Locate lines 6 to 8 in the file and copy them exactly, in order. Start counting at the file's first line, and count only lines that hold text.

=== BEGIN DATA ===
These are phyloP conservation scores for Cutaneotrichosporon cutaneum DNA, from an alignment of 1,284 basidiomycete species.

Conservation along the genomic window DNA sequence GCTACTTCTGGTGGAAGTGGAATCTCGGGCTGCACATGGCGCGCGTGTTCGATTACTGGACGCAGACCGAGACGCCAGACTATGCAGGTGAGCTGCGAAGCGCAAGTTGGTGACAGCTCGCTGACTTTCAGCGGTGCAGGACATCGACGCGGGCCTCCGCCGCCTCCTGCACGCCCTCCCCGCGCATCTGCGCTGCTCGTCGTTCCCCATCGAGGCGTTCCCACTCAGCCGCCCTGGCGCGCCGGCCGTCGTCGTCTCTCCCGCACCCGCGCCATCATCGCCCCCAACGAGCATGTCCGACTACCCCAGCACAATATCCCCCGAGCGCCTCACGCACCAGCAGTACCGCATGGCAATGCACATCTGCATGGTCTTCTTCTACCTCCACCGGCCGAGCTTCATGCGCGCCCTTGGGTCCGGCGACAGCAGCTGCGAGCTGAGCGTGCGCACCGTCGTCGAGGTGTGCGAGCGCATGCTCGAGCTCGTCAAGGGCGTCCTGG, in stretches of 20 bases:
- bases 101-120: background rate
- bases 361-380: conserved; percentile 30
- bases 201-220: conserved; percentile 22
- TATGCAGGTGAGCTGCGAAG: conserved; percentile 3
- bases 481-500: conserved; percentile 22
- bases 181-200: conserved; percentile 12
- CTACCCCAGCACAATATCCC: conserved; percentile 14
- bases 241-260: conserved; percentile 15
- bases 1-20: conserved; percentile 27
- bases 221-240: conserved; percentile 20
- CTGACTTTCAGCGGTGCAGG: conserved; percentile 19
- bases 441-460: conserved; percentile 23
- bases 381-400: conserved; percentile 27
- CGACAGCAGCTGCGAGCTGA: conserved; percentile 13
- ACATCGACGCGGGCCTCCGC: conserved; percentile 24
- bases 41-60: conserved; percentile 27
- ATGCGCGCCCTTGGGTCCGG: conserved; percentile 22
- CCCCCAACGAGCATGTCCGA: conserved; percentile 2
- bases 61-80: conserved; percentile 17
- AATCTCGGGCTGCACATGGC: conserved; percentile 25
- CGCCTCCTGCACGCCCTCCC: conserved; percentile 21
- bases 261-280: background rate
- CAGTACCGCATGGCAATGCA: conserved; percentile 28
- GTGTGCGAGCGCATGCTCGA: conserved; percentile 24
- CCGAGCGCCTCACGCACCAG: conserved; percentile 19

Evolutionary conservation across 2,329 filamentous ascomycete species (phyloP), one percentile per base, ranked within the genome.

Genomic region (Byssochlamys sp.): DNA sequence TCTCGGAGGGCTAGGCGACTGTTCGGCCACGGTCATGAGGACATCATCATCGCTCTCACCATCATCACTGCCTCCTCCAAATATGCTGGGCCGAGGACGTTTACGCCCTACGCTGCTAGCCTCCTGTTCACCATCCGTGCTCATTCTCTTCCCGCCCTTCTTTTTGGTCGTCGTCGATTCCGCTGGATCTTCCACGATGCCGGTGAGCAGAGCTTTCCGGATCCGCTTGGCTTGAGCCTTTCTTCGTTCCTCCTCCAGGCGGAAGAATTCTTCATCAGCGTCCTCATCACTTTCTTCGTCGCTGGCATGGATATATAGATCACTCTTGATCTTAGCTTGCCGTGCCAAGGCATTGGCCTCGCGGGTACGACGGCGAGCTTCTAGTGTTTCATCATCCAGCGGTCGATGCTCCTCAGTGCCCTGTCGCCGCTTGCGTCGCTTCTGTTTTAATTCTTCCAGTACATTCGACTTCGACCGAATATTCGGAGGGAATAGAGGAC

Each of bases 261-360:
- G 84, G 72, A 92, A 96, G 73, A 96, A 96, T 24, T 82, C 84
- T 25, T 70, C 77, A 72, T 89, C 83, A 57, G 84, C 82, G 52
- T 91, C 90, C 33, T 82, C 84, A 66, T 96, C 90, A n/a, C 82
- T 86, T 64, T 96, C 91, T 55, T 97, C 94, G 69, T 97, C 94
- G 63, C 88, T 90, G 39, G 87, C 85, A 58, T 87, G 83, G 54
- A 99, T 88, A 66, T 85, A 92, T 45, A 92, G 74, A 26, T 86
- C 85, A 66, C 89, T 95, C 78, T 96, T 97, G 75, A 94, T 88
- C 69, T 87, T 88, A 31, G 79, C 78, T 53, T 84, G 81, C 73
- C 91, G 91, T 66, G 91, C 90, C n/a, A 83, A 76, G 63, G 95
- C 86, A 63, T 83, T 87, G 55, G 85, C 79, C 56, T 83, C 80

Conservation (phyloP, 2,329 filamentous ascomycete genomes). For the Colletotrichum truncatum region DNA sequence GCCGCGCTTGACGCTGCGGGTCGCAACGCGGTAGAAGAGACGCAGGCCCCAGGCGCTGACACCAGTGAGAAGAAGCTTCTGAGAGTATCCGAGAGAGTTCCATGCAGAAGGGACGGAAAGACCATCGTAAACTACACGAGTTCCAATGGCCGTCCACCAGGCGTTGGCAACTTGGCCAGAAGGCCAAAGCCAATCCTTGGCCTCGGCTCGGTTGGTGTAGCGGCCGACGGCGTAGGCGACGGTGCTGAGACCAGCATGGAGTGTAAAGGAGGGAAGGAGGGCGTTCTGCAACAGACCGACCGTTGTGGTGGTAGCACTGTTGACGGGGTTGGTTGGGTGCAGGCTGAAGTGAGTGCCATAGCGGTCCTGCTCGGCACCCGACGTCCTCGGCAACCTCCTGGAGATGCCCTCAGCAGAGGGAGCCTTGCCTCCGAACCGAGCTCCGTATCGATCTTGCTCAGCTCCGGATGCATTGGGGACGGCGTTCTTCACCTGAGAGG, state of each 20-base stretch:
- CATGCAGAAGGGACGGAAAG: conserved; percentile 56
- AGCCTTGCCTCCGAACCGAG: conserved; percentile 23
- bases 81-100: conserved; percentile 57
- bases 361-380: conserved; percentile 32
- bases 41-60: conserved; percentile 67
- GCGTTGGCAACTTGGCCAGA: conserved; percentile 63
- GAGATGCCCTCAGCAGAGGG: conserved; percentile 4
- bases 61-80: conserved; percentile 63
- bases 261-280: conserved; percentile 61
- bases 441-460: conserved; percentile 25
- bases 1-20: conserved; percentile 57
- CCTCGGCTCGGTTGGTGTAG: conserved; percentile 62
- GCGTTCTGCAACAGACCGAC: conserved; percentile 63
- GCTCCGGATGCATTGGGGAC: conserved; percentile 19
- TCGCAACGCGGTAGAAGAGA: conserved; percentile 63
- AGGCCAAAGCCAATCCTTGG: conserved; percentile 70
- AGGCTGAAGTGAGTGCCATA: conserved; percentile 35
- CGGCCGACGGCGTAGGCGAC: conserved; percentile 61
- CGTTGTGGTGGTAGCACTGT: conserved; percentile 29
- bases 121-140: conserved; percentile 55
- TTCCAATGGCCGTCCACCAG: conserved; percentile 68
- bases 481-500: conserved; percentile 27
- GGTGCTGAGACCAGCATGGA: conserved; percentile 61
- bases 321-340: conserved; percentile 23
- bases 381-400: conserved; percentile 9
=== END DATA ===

- TATGCAGGTGAGCTGCGAAG: conserved; percentile 3
- bases 481-500: conserved; percentile 22
- bases 181-200: conserved; percentile 12